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Astronomy, Pythagorean Astronomy

Pythagorean Astronomy: Icy Moons and Ice Cubes

Posted on 25 July 2018 by Chris North

It was announced this month that Jupiter has got even more moons than previously thought, with its total haul now coming in at 79! We discuss why the new moons are odd. The Very Large Telescope in Chile also made a new discovery – a very young planet forming in the dusty disk of material
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Astronomy, Media, Pythagorean Astronomy

Pythagorean Astronomy: Organics, asteroids and Nobel Prize winners

Posted on 28 June 2018 by Chris North

There were new results about organic compounds from two places in the Solar System this month: the planet Mars and the dwarf planet Ceres. We discuss what organic compounds are, and why their discovery doesn’t mean we’ve found life, but is still an interesting find. Further afield, the ALMA telescope has been finding planets orbiting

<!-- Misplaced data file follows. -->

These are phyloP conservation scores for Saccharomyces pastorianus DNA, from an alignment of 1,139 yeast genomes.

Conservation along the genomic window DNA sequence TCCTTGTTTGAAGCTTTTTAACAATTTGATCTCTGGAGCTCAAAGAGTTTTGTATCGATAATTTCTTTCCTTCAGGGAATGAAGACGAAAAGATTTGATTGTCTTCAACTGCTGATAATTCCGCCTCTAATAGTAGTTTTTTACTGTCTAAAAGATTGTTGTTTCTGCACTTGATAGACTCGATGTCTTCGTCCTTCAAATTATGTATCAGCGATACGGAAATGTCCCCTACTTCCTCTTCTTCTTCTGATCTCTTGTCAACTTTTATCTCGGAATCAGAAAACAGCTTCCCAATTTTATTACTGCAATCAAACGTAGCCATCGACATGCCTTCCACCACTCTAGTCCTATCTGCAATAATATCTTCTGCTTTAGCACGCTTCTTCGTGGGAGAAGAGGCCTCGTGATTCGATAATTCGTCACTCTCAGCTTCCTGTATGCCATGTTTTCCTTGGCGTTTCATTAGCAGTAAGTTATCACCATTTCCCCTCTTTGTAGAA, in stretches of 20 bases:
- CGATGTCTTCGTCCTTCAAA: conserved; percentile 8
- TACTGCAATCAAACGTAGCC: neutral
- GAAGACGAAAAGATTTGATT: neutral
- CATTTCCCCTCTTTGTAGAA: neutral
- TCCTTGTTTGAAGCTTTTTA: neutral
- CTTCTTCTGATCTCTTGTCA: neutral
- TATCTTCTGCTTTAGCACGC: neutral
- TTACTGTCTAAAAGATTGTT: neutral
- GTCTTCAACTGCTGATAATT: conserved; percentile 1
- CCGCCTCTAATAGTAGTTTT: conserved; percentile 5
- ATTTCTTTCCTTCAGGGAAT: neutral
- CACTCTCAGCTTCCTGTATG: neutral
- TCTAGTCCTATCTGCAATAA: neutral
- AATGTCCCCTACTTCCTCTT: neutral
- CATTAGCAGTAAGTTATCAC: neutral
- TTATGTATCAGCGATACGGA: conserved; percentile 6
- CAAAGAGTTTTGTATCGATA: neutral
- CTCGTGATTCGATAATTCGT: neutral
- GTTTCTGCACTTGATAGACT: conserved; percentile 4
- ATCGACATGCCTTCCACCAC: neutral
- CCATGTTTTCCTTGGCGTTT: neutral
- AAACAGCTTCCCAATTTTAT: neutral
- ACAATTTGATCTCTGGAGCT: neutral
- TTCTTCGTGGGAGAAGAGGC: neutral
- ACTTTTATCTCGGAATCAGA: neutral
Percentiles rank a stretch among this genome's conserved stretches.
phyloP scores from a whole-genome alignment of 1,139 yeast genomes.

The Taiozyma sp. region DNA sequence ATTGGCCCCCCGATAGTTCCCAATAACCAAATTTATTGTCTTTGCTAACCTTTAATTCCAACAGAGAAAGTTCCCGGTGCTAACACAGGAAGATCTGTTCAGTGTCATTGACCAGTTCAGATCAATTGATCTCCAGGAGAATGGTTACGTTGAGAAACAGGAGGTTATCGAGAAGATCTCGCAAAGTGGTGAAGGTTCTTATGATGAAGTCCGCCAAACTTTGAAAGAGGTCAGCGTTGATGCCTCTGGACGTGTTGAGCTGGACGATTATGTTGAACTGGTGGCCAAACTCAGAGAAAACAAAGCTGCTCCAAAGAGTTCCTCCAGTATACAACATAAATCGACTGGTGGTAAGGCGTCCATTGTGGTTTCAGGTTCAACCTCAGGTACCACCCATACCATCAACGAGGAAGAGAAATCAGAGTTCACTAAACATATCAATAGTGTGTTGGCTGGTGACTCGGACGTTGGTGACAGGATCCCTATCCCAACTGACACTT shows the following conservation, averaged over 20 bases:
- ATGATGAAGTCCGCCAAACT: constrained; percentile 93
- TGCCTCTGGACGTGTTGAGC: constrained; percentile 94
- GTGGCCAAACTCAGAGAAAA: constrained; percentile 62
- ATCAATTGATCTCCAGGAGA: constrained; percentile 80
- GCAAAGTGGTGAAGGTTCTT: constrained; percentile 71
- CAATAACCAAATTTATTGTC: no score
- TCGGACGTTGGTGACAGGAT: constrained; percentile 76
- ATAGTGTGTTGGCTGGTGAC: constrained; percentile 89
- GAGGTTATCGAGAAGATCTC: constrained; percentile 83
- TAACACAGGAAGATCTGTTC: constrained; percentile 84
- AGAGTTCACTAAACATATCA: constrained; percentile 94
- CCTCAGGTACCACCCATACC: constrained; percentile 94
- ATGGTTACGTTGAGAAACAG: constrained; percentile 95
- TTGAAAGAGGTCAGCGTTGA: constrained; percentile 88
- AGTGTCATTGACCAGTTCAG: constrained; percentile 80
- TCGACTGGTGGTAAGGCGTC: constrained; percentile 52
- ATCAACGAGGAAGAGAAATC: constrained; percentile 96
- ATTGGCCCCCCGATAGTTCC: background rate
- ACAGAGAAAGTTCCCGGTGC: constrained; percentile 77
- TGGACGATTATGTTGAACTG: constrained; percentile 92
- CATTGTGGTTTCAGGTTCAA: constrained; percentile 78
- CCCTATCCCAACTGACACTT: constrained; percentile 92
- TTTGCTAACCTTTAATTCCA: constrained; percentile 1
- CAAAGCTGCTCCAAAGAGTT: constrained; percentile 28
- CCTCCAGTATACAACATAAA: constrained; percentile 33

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Astronomy, Media, Pythagorean Astronomy

In conversation with a Nobel Prize Winner

Posted on 26 June 2018 by Chris North

This is a bonus edition of Pythagorean Astronomy – the regular June 2018 episode will be published on Thursday 28th June. In May 2018 we welcomed to Cardiff a Nobel Prize winner: Professor Barry Barish, who was one of the scientists who founded the LIGO Scientific Collaboration, As regular listeners will remember, LIGO made the
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Astronomy, Pythagorean Astronomy

Pythagorean Astronomy: Missions to Mars and plumes from Europa

Posted on 31 May 2018 by Chris North

This month has seen missions large and small launch towards Mars, and new results from the Gaia satellite. What gets astronomers so excited about such datasets? Meanwhile, astronomers have been using machine learning to address a number of problems – we discuss a couple of examples which have been published recently, one about exoplanets and
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